Any self-respecting American would rather watch John Cena play a Rambo pastiche than watch Trey Songz do literally anything other than sing “Can’t Help But Wait.”
Pro wrestling magnate Vince McMahon’s erstwhile filmmaking wing WWE Studios continues to affix its misleading logo to a variety of straight-to-video genre exercises, each with varying shades of sincerity. For whatever reason, McMahon and his people think that helping to produce films with some measure more prestige than their wrestler-starring fare like The Marine and 12 Rounds will make the public at large take the WWE more seriously. Unfortunately, these movies tend to be just as ridiculous, if not more so, than the vanity projects they’ve spent decades funding.
Take Blood Brother, an off-kilter crime thriller from director John Pogue (writer of The Skulls and US Marshalls.) The film follows a police detective named Sonny who, in his teenage years, was a criminal. In his youth, Sonny and his friends got away with $3 million in cash from a botched armored car heist, but one of the guys in their crew, Jake, took the rap. Fifteen years later, Jake is released from prison, but rather than celebrate with his former friends and split the profits from their bounty, he loses his mind and wreaks havoc on Sonny’s life, hunting the old gang down one by one.
On the surface, it’s a high-concept genre piece with some genuine potential. C’mon, a low-budget crime thriller doubling as a slasher flick, where the killer is a stunted youth indiscriminately lashing out at everyone he blames for stealing his childhood away? That could be an exciting proposition, with ample room to explore the tragic complexities of the American judicial system, about how many young offenders are punished with impunity, leaving no room for genuine rehabilitation. Good job, WWE! You’ve come a long way from Triple H’s sterling turn in The Chaperone.
But not so fast. See, that detective? He’s played by R&B singer Trey Songz, a charismatic musician who, as an on-screen presence, has the dramatic range of a stale slice of flan. Oh, and Jake? The character that should, on paper anyway, perfectly encapsulate the plight of young black men corrupted and used up by the prison industrial complex? He’s a white dude. The only white dude in the crew. Now, that’s not to say Jack Kesy (Deadpool 2’s Black Tom Cassidy) isn’t compelling in the role. He’s actually the most entertaining person in the movie.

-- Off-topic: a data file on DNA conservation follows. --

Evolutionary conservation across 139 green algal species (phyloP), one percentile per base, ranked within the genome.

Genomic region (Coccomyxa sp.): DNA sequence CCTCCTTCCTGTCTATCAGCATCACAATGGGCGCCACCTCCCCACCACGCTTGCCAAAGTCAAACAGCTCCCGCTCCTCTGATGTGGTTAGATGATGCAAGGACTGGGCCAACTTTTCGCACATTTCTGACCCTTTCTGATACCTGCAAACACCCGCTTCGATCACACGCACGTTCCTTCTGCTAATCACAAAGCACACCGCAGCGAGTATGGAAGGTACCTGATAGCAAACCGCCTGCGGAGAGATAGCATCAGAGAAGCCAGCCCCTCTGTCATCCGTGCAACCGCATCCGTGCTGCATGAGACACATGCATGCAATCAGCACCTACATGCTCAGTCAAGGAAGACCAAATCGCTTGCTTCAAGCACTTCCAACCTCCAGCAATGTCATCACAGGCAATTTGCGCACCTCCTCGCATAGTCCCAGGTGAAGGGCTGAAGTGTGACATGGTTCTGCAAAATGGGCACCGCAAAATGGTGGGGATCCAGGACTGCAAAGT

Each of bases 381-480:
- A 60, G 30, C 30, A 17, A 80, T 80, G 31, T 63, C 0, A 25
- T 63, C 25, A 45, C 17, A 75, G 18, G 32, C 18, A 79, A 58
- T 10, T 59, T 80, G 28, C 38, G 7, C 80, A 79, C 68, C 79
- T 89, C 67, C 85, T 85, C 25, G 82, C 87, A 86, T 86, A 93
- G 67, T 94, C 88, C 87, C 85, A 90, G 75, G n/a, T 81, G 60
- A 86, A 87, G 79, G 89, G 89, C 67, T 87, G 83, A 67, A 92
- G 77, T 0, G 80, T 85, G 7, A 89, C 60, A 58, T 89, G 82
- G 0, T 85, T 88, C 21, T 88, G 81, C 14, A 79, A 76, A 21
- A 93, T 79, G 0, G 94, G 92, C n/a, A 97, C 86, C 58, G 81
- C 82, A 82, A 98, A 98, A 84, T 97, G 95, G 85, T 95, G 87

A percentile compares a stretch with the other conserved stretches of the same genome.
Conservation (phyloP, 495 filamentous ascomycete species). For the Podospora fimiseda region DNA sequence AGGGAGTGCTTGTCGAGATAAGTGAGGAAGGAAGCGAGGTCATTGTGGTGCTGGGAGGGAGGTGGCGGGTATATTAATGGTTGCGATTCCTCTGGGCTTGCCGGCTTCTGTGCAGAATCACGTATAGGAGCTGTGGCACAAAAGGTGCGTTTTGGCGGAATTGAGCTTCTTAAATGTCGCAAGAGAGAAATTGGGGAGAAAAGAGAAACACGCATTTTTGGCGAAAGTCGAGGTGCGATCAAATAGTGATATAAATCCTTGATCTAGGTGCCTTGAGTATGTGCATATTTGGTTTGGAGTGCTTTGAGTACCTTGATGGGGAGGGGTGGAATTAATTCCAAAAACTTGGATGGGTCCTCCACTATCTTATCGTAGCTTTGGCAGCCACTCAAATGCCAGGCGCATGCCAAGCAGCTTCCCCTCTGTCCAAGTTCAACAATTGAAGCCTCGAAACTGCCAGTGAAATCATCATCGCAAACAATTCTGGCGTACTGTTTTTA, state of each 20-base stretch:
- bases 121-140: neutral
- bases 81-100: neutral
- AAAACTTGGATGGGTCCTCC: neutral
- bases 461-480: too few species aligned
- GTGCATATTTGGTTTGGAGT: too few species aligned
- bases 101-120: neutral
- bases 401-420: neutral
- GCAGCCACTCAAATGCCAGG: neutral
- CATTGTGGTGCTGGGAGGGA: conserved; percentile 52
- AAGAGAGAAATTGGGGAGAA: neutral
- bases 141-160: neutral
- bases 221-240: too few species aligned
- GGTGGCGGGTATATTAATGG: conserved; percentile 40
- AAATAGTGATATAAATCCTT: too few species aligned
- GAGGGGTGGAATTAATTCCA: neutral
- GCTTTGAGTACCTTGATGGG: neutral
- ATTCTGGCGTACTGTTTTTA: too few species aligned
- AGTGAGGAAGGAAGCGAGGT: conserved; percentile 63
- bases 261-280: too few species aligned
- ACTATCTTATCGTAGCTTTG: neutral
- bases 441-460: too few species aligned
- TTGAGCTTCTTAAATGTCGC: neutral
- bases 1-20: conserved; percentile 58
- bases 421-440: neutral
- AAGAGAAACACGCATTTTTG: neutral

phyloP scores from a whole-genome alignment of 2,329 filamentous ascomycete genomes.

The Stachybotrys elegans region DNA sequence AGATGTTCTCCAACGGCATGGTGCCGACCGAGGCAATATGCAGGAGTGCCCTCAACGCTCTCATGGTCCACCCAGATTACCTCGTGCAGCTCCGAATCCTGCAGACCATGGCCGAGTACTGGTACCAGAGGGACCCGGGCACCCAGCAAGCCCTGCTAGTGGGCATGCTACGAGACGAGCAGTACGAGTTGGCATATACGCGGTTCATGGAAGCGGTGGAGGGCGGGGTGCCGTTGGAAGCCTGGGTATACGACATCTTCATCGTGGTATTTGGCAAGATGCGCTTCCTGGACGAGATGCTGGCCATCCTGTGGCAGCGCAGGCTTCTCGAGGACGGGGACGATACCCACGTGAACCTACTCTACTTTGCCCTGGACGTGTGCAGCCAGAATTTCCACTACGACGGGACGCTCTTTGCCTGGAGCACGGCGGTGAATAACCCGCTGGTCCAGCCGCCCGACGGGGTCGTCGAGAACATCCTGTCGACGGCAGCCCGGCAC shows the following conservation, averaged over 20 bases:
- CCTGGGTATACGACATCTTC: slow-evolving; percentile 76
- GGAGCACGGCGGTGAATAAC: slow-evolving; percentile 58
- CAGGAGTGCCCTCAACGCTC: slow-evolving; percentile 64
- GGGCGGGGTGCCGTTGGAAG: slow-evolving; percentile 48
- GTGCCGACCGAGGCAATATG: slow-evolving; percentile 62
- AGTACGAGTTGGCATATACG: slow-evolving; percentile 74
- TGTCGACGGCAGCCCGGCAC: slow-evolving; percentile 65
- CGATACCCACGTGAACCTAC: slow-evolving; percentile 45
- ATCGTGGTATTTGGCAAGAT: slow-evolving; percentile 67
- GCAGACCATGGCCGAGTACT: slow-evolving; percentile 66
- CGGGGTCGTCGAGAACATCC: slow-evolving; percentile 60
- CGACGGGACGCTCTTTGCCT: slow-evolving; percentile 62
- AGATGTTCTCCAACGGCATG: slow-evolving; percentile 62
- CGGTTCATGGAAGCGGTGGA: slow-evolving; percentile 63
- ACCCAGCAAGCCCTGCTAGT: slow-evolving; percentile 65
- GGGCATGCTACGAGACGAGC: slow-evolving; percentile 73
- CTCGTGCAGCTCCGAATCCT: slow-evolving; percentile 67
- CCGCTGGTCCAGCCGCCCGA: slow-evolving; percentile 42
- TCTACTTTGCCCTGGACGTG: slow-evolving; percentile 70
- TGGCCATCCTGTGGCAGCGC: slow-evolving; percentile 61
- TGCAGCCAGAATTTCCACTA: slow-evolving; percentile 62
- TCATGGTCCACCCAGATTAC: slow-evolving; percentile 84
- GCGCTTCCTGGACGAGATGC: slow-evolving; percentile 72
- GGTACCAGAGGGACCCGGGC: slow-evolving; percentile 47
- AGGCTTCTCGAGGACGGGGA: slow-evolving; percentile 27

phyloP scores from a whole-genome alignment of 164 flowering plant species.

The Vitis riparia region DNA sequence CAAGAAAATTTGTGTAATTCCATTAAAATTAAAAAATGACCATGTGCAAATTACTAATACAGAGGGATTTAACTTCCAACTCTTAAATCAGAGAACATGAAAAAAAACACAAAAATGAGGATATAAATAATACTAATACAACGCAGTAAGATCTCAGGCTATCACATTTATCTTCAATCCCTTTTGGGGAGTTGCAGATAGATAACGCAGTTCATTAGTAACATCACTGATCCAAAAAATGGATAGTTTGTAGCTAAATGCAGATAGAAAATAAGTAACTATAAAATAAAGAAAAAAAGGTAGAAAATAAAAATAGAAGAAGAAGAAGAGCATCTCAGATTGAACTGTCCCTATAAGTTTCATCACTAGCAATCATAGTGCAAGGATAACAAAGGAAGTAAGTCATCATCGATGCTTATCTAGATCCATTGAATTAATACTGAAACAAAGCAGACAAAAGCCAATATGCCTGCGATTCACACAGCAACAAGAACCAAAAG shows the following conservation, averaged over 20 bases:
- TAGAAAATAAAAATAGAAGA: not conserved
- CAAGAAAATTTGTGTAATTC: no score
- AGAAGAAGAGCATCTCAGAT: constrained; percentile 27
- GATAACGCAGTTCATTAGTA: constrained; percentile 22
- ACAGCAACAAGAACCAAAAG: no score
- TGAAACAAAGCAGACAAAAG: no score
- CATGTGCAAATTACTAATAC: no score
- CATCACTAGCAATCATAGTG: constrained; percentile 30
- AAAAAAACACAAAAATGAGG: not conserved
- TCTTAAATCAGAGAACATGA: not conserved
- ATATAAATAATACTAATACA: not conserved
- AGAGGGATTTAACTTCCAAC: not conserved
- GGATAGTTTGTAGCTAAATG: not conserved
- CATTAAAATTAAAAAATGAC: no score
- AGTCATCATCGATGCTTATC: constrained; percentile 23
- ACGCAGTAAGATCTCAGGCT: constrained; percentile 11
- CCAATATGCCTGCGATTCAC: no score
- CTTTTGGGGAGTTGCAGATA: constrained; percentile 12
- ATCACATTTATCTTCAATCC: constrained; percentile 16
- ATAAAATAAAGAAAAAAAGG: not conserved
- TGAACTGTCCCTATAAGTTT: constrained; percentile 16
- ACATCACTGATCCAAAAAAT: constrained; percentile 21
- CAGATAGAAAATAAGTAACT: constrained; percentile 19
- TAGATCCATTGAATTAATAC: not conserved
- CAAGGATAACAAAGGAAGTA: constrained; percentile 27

It’s just that his casting is emblematic of everything else that’s wrong with this film’s execution. That captivating set-up means nothing if it’s presented with shoddy, choppy editing and lackluster direction, and if it’s casted like someone glued a ouija board to an iMDB search engine. Pogue lenses the entire film with this completely frustrating insistence on hand-held camera at all times, so the frame is never still, always drifting or needlessly unsteady. It’s definitely done in the name of kinetic dynamism, but it just makes the viewer’s head hurt. The action is messy. The dialogue is intermittently and unintentionally hilarious. Also, for a movie written by two separate adult human beings, the plot lacks basic elements of cohesion, and characters are constantly making decisions and pursuing actions at odds with their established motivations and personalities.
Basically, it’s as poorly made and ruinous as human ingenuity and money could provide. There are bright spots, of course. Namely Kesy’s central performance, which unfairly stands out above his peers for the simple reason that he’s the only one written with any actual effort. Everyone else in the narrative, especially Songz’ Sonny, seems purposely boring or unlikable. Imagine Heath Ledger’s Joker performance if instead of old Tom Waits clips, Ledger exclusively listened to interviews with Soundcloud rappers for preparation. (Okay, that’s just Jared Leto’s Joker performance, but still.)
It’s an interesting enough exhibition for an up-and-coming actor that would be fine if it wasn’t the core of a film so otherwise concerned with a performative obsession with “the hood,” down to the omnipresent trap needle drops on the soundtrack to the confounding inclusion of rapper/singer Fetty Wap as a random kingpin. Blood Brother is little more than wasted potential in a lowest common denominator part of the film market where over-performing is as easy as Not Fucking Everything Up.
That the film’s only other bright spot is a cameo appearance from WWE wrestler R-Truth as a sadistic pimp proves what logical people have known all along: if McMahon wants to put his brand and wealth behind making movies, he should stick to shoving wrestlers into humorous starring vehicles. Any self-respecting American would rather watch John Cena play a Rambo pastiche than watch Trey Songz do literally anything other than sing “Can’t Help But Wait.”